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believe? every action he makes. He would Mallett. I believe what I have do this. What would be the an- seen and what I have tested with swer? Would the blind be con- all my senses. I mean the physical phenomena, for I have every proof senses surrounding our plain and of their reality that I have of any- definite ones, which we do not thing, and I am not yet persuaded understand, and which we have not that I am an utter fool. But I investigated. All I mean by this do not undertake to explain them, is, that it seems to me very foolish much less do I accept the spiritual to cry out humbug at anything explanation. In my opinion there which is contrary to our common is quite as much stupidity in our experience; and that it would be incredulity as in our credulity. I more scientific and honest to incannot explain anything. It is an vestigate calmly, than to ridicule entire mystery how I see, how I without investigation. And this is hear, how I move my arm. An- all I have to say, and don't let us atomists and scientific men explain talk any more about it. I am ready to me the mechanism, and I under- to believe anything if you can prove stand that; but I do not understand it properly. I am ready to disbehow I set the mechanism in move- lieve it if you can show that it has ment, nor they either. A man absolutely no foundation ; but I do lives, sees, moves, one moment; the not begin by believing or disbelievnext moment he is what we call ing before careful examination. If dead. The mechanism is the same, I have not examined into it, I merebut the somewhat we cannot trace ly say I know nothing, or, as Monthat moved it, is gone. A priori, taigne did, “Que sais-je ?" outside our experience one thing is Belton. I daresay you are peras difficult to believe as another, fectly right; but my own persuasion and it is idle to attempt to set is that ninety-nine one-hundredths bounds to any operation of life by of all this spiritualism is utter charour experience. It is quite possible latanry, and I think I am very genethat we have subtle powers and rous in giving you up the one onefaculties which have escaped our hundredth. Do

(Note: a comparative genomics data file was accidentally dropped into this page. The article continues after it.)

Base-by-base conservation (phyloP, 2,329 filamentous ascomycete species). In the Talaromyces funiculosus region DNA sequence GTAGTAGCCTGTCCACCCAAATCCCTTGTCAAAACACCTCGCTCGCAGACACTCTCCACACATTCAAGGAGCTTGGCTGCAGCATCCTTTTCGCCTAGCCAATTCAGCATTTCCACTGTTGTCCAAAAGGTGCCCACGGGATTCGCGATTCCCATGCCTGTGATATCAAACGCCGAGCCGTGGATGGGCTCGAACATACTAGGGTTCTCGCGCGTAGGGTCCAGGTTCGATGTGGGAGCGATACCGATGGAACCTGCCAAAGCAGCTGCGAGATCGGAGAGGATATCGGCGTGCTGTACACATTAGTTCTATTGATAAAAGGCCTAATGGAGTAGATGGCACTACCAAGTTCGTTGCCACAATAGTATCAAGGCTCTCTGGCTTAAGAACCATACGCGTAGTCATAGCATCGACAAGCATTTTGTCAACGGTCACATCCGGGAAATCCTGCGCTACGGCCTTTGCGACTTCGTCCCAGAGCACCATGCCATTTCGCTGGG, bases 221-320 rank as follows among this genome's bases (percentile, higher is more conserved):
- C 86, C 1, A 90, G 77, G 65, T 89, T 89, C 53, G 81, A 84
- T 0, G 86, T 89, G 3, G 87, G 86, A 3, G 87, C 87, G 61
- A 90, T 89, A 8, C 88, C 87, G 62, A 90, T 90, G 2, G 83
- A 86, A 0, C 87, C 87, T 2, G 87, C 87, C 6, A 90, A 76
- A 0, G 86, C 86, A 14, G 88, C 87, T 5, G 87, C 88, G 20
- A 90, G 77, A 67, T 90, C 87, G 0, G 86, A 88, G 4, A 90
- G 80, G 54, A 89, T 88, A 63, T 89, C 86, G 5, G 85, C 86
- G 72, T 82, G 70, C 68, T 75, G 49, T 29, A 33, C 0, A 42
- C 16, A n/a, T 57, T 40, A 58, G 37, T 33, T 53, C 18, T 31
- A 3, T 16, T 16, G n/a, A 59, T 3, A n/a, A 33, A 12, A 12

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remember that observation, and that are exercised medium who, after gathering a conat times unconsciously or only in cer- siderable number of persons totain abnormal conditions. Change gether at one of his séances, and for a moment the normal conditions finding that several had obtained of ordinary life, and instantly we entrance without paying for their have new phenomena, as in the case tickets, rose à subsequent of madness, monomania, or de- séance — before commencing his lirium. In high fever the organs operations, and said: “I wish to are far more susceptible than in make one observation—there's nohealth. What are you going to thing riles the spirits so as coming do with second - sight and ghosts, in without paying"? apparitions and premonitions? Will Mallett. I remember; and he you reject them all? Is there no- was a very clever fellow, and knew thing in them? or will you say what he was about. I have no with Dr Johnson, “All argument doubt that the more money was is against it, but all belief is for it"? paid the more his spirits were raised. Are there no such things as sym- But I admit that there are many pathies and antipathies which we charlatans of this kidney, and numcannot explain, and yet which to bers of people whom they take us are real? What is love? What in, and to whom the rubbish that is hate? No! we do not know is slowly rapped up at the table anything yet; and there are, in my seems like inspired communications opinion, penumbral powers and from the other world. My disgust

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at these fellows is quite equal to with their futile remarks and sad yours. I cannot use language too commonplaces. strong to express my abhorrence Mallett. It would be worse than of those who, by lying arts, pre- the mosquitoes in the Western tend to summon from the other States of America. Why do we world those who were dear as life always think of spirits as being so to us, but who have passed away, serious ? Are we to lose all our and then put into their mouths sense of humour when we lose our those miserable lies. Think, for bodies ? Are we never to amuse instance, of Charles Sumner's spirit ourselves? Is there nothing in the being rapped up the other day, other world to correspond to the and giving this remarkable advice enjoyments of this ? Are all our art to his listeners—“You musn't act and poetry to be utterly swept selfish!”